A conversation with the Russian multidisciplinary artist Anastasia Rasschupkina

A conversation with the Russian multidisciplinary artist Anastasia Rasschupkina

 

 

 

Anastasia Rasschupkina

Jewellery designer, stylist, sculptor, painter

Russian freelance artist and stylist Anastasia Rasshchupkina has a diverse background in the artistic realm. In order to amass a wide understanding of the arts, Anastasia has degrees in the fields of Environment Design, Fashion Styling and Fine Arts from the Moscow State Academy of Arts, Istituto Marangoni and San Francisco Art Institute. Truly a multidisciplinary artist, Anastasia is well-versed in styling, jewelry, sculpture design and fashion. Currently residing in Northern California, Anastastia hopes to merge her passions for sculpture and fashion design. Here to speak about her affluent artistic background and her inspirations, is a conversation with Anastasia Rasschupkina. 

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You pursued a BA degree in environmental design and then went on to also undertake a BA in fashion styling, what led this change in degree choice?

Fashion has always served as my getaway. I started out as a traditional painter and sculptor and went to Moscow University to study environmental design. But I was very disappointed with the education system in Moscow. I did not like it as it was very conservative and there was minimal incorporation of technology. There was also a strong emphasis on the engineering side of art. However, I'm by no means a mathematician, I'm a creative person. So I decided to apply to different places and went to an open portfolio day at Marangoni, and ended up studying Creative Direction and Fashion Styling there. 

You have an MA in Fine Arts from the San Francisco Art Institute. How would you compare the US creative education with the UK education?

It's difficult to compare the US with UK creative education as the degrees that I pursued were so different. I would say that, in general, the US gives you more freedom. In the US you have a lot more flexibility in choosing what classes you want to take, whereas in the UK the curriculum is a lot more rigid.

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Your degrees seem quite scattered, why did you not decide to pursue one degree the whole time?

I think all fields that I did were related, but a big part of it was me trying to find my place. Choosing this one narrow area was challenging because you feel this FOMO by choosing a particular path. Therefore I think my varied educational experience allowed me to experience a range of artistic education. In Russia, I had the experience of a more classical education, Marangoni was more practical and then in San Francisco the course was a lot more theory based.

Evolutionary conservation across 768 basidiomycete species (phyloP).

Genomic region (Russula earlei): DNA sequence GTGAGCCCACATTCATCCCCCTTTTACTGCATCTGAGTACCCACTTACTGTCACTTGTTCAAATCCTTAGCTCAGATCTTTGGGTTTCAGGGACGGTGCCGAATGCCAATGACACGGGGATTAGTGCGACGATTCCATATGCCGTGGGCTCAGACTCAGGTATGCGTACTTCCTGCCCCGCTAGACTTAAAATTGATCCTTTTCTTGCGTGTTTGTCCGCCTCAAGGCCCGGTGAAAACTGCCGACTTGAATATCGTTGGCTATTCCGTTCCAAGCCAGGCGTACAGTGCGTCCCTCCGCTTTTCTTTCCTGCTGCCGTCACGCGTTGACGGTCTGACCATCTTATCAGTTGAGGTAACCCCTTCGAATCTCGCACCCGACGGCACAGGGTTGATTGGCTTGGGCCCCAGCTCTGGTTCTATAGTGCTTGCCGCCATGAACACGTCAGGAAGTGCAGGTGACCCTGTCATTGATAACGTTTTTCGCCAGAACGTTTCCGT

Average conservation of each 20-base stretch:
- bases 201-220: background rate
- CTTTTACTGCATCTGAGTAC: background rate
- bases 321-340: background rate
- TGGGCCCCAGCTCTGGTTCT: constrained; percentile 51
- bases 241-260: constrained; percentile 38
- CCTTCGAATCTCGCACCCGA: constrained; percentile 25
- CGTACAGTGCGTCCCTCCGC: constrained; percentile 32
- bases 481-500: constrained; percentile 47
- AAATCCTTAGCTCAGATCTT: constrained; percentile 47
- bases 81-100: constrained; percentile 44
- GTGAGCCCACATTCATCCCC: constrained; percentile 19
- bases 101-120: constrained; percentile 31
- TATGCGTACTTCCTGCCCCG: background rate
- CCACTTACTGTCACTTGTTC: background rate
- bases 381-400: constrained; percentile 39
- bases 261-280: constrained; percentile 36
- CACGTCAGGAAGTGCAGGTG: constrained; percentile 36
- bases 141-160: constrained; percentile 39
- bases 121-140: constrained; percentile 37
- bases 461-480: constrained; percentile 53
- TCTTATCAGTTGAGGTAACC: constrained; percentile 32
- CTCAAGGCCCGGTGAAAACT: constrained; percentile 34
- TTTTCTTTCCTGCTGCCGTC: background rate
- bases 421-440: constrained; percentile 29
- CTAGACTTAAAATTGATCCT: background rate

Who do you look up to?

My main heroes are Louise Bourgeois and Eva Hesse. Although a cheesy choice, I would also say Alexander McQueen. When I saw his exhibition in London, I was so moved I cried. The design and layout was so spectacular and the way in which he transmitted the mood from one room to the next, was amazing.

Where do you find inspiration from for your styling?

A lot of my inspiration comes from science and history. Concepts that inspire me, are those that are extraterrestrial and foreign. The mystery associated with that interests and challenges me, because I am unable to grasp onto this concept so I create my own visual interpretation of it. A lot of my ideas also come from the small details in life, such as the shadow of a leaf which reminds me of a face.  My inspirational process is therefore quite chaotic as there are so many things that trigger my creative process. So I try to keep track of these influences by taking notes or writing them on my hands if I don't have a piece of paper.

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Why did you decide to move to Los Angeles?

I moved to LA purely because I like the art community here and I'm in touch with a few artists to work with on collaborative projects which feature my sculptures with their film work. 

What advice would you give aspiring students regarding going into fashion styling?

I would say stop comparing yourself to successful people. Don’t try and copy someone else, as the road they took to success likely not apply to you. And take risks! Especially when I analyse where fashion was ten years ago and and where it is now; I remember the concept of putting trash-bags on models would have never ever been acceptable, and now you see it on the runway!  So be badass and fearless because you never know if you don't try. And I would also recommend students to reach out to successful people, especially if you're at the beginning of your career. A lot of my classmates would write one email and never get a response and then gave up. But you have to keep calling them and begging until they finally respond.  

When did you know that you wanted to pursue a career as a fashion creative?

I was enjoying creative problem solving as long as can I remember myself. Even though many of the people in my family were engineers and scientists, my great grandmother was a textile artist and so my parents were always very supportive of me. And for me it was always evident that I would go into the visual arts world, I never wanted to be anything else.

Are there any good resources you would suggest for an aspiring designer?

History always turns in spirals, therefore always look back and combine it with current in order to create something cutting-edge.

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Want to see more of Anastasia Rasschupkina? Check out her websiteinstagram, or Ocotur

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